Surfers Healing

On Friday January 23rd at Kuhio Beach in Waikiki, not far from where the bronze statue of Duke Kahanamoku sits surveying over all that is aloha, a new crop of beach boys (and girls) took to the sea for the first time. Riding the wave of an already incredibly successful program on the mainland, Surfers Healing made their first venture overseas to share the stoke with a group of autistic kids that would otherwise while away their days on the shore.

Surfers Healing, a charity formed by Israel Paskowitz and the Paskowitz family that introduces surfing into the lives of young autistic children, has put on several of these “beach parties” in California, but this is the first time they’ve come to Hawaii. The Islands greeted them with open arms. Old-time beach boys like Rabbit Kekai jumped in the warm water to help. World champion longboarder Bonga Perkins lent a hand. Even young Sunset upstart Nathan Carroll got in the act. But the surf stars were secondary on this day. This day was for the kids.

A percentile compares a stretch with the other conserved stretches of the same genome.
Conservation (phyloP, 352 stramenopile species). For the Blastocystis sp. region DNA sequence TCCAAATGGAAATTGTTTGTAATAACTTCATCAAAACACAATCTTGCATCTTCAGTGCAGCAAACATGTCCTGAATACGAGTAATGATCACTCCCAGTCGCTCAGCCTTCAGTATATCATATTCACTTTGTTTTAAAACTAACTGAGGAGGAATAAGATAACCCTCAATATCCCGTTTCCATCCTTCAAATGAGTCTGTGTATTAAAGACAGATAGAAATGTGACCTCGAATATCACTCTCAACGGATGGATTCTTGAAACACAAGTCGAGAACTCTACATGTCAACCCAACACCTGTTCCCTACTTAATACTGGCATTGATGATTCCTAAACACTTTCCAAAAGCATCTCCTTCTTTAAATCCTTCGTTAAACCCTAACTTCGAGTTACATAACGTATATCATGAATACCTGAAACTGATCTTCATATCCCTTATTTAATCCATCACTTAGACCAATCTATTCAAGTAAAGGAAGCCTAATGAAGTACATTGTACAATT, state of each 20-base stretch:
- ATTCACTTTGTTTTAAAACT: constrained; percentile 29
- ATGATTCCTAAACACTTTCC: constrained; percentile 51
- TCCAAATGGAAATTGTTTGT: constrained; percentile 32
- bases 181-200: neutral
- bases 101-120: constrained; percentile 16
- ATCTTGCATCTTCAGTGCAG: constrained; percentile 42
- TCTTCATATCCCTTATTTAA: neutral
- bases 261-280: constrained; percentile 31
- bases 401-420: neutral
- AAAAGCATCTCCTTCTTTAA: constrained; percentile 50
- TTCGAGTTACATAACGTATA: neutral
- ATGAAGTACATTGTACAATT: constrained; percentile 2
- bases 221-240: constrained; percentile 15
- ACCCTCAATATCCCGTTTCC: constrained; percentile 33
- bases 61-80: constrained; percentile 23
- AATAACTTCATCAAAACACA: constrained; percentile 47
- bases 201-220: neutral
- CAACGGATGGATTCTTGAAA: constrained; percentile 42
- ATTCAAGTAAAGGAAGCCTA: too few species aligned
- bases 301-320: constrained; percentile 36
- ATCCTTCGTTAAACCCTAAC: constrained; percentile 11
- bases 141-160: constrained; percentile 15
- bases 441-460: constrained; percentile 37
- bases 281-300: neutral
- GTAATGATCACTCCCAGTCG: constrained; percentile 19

Maybe a little apprehensive at first, all right, maybe a little terrified at first, but once the kids hit the water it was on. Smiles aplenty, just as surfing should be. The day was spent gliding smoothly to shore. As 14-year-old Aaron Daguio told the Honolulu Advertiser, “It’s like a roller coaster on water. I like it!”

With a little love from the Outrigger Hotels and Duke’s Canoe Club the day went off without a hitch. When it was time for lunch what’s more traditional that a good, old Hawaiian plate lunch. Rainbow Drive-In kicked down lunch for over 175 folks. The surf wasn’t spectacular, simple ho-hum Waikiki rollers, but the session was epic.

In his 1911 novel, The Cruise of the Snark, Jack London wrote, “All rules have exceptions.” Strip away contest results, contract negations and all of the other relatively meaningless details that consume the surf world and one arrives at the very essence of why we spend our days riding waves–to feel good. For these autistic kids, the words of London, almost one hundred years later, ring more true than ever before. They have “bitted the ‘bull-mouthed breaker’ and ridden it in, and the pride in the feat shows…” The spirit of aloha is alive and well in Waikiki, the Duke would be proud. – Jake Howard